Despite stronger-than-expected growth during the fourth quarter, 2012 was still a miserable year for the semiconductor market and suppliers, with only eight out of the Top 25 chipmakers managing to eke out revenue growth—but nine suffering double-digit declines.
Global semiconductor revenue in 2012 declined by 2.2 percent from 2011, according to final results from the IHS iSuppli Competitive Landscaping Tool (CLT) from information and analytics provider IHS. The preliminary forecast issued by IHS in December projected a drop of 2.3 percent.
The modest improvement in the final results came from year-over-year growth in the fourth quarter that came in slightly better than estimated, topping out at a 2.8 percent increase. The preliminary estimate had predicted a 1.9 percent expansion.
“The last three months were the only quarter in 2012 that generated a year-over-year increase in semiconductor market revenue, but that growth was too little and too late to salvage a terrible year for chipmakers,” said Dale Ford, senior director at IHS. “Even so, the stronger performance in the fourth quarter represents a positive signal for the semiconductor market, marking the beginning of a new growth cycle in the industry that will be sustained though 2013. IHS predicts global semiconductor revenue will rise by 5.6 percent in 2013, bringing an end to the slump of 2012.”
Semiconductor body count
Semiconductor industry growth in 2012 slipped from stagnation in the first half to a slump in the second half, widely affecting various players in the market.
Among the Top 25 suppliers, the only companies to expand revenue in 2012 were No. 2 Samsung, No. 3 Qualcomm, No. 9 Broadcom, No. 11 Sony, No. 14 NXP, No.15 nVidia, No.18 MediaTek and No. 24 LSI, as presented in the attached table.
The remaining 17 suppliers suffered revenue declines. Companies whose revenue fell by double-digit percentages were No. 4 Texas Instruments, No. 5 Toshiba, No. 6 Renesas, No. 8 STMicroelectronics, No. 12 Advanced Micro Devices, No. 16 Freescale, No. 17 Elpida, No. 21 Panasonic and No. 22 On Semiconductor.
“The semiconductor downturn had an extremely broad impact, as global economic uncertainty and weakness affected companies across all regions as well as the vast majority of products and application markets,” Ford observed. “Almost every major semiconductor product market suffered a decline in 2012, with double-digit drops in the major memory and discrete categories.”
With semiconductor suppliers’ financial condition so weak, merger and acquisition (M&A) activity among the top companies was nearly non-existent in 2012—a stark contrast to the high level of activity seen in 2011.
The only major purchase was Samsung’s acquisition of a 100 percent share of the Samsung LED business from Samsung Electro-Mechanics. The results of all other top companies were not meaningfully impacted by M&A activity.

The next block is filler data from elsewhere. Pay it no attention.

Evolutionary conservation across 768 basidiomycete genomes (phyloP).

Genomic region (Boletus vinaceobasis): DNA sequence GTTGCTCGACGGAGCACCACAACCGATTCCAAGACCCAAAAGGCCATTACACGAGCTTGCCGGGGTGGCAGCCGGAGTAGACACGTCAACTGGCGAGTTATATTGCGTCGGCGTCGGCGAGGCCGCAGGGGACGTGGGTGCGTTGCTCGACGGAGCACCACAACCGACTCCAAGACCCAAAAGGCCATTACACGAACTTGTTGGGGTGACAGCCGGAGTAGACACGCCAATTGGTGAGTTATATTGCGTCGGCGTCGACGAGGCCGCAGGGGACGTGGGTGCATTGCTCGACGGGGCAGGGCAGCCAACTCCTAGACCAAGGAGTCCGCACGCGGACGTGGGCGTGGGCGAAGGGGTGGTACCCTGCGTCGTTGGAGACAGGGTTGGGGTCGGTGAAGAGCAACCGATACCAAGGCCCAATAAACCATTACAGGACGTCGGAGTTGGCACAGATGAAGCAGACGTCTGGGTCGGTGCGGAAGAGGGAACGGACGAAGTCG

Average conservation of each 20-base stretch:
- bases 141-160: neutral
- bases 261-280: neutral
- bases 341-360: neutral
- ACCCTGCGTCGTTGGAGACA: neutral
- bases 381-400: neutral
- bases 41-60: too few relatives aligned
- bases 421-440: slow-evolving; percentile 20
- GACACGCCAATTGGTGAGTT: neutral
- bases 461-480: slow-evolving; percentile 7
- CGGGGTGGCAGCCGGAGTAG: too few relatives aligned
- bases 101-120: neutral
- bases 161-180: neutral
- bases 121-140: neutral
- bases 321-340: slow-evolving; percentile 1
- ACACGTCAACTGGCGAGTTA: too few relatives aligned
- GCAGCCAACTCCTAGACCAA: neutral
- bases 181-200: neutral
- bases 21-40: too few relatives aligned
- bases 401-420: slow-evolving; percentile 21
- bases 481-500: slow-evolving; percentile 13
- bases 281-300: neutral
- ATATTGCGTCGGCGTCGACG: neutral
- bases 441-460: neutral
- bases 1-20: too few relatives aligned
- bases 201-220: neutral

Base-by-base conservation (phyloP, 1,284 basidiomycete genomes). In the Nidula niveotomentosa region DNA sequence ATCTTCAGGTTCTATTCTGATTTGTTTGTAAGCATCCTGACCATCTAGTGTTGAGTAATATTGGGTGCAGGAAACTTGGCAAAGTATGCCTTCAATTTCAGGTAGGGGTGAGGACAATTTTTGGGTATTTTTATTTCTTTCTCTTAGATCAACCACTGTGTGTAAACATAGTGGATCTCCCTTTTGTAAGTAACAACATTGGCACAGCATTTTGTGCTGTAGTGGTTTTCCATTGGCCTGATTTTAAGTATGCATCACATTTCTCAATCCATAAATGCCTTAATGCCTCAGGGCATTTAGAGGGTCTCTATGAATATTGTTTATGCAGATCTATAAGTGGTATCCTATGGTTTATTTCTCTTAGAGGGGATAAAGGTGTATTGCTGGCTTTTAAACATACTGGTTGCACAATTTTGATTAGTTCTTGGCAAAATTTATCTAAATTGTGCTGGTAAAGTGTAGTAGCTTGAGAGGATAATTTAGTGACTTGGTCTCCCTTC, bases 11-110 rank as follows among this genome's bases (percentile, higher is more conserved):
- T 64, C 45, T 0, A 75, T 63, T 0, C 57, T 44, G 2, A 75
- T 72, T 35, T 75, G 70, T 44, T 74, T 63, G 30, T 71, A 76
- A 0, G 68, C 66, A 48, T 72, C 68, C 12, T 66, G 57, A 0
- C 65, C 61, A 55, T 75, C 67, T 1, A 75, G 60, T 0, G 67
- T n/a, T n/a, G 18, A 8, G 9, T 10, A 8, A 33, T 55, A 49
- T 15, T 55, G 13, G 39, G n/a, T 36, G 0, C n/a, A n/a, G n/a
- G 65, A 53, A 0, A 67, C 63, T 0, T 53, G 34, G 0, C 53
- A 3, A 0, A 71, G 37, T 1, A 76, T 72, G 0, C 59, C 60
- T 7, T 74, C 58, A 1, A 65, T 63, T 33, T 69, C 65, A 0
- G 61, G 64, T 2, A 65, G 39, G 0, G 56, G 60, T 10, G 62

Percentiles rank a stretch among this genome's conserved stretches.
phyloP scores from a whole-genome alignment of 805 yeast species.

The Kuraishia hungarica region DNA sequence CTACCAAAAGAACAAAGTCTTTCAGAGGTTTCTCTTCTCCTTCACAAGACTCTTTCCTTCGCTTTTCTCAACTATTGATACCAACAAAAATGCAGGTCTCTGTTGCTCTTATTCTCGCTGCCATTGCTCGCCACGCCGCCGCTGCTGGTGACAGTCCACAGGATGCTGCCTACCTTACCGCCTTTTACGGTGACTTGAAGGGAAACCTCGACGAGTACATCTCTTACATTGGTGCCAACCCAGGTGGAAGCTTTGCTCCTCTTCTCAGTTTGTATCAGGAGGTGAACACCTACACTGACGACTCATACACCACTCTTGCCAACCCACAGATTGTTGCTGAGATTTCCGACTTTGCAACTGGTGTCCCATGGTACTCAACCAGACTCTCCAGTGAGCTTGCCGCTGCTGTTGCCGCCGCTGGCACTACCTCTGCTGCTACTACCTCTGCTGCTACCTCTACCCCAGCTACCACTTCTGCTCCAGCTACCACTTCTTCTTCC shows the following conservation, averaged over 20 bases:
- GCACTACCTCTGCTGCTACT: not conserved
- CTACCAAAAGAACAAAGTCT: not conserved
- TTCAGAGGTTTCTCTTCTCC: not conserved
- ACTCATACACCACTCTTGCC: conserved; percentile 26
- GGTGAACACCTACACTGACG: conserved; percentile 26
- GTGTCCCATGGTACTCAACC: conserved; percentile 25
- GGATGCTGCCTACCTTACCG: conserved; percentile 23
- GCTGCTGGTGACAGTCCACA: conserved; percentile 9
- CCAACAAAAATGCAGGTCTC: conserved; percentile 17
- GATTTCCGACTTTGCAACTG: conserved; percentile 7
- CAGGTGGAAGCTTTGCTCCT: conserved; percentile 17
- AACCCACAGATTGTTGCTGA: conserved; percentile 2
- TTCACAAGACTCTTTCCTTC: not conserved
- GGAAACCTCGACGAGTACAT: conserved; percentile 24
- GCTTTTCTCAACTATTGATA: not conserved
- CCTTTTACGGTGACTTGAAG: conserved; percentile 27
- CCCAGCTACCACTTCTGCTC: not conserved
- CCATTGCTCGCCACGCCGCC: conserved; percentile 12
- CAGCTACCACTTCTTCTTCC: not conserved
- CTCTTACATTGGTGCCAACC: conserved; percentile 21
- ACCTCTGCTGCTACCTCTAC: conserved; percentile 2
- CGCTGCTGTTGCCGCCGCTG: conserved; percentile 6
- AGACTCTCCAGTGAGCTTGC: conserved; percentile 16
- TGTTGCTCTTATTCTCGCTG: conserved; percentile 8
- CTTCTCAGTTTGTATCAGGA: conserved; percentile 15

Silver linings playbook
While there was plenty of bad news in the 2012 semiconductor market, the most dramatic change for any single semiconductor supplier was actually a positive development: Qualcomm’s nearly 30 percent surge in revenue.
Qualcomm’s revenue growth of 29.2 percent launched it to the No. 3 rank in the global semiconductor market in 2012, up from No. 6 in 2011. Its share of the semiconductor market grew by a full percentage point to 4.3 percent, up from 3.3 percent.
“In two years, Qualcomm has risen from No. 9 to No. 3 in the semiconductor rankings,” Ford noted. “This is the strongest ascension through the top ranks by any semiconductor company in recent history. Qualcomm continues to capitalize on the robust growth of semiconductor sales to the strong market for wireless devices including smartphones and media tablets.”
Only two other companies among the Top 25 achieved double-digit growth: LSI, with 22.6 percent; and Sony, with 21.8 percent. These expansions were notable achievements in such a tough market environment.
The bright spots in an otherwise dismal year for semiconductor growth were found in CMOS image sensors, logic ASICs, LEDs, display drivers and sensors. Growth in CMOS image sensors hit 38.8 percent, followed by logic ASICs at 19.0 percent. LEDs also expanded in the double digits at 11.9 percent. Meanwhile, growth came in at 6.9 percent for display drivers and at 6.1 percent for sensors and actuators.
The only other categories to sustain increases were logic ASSPs and standard logic components.
“Robust growth in smartphones and media tablets was key to driving growth opportunities for logic ASICs, CMOS image sensors and sensors essential to enabling new and attractive features in the exciting wireless market. LEDs also have been boosted by their continued adoption in LCD TV backlight and general purpose lighting applications.”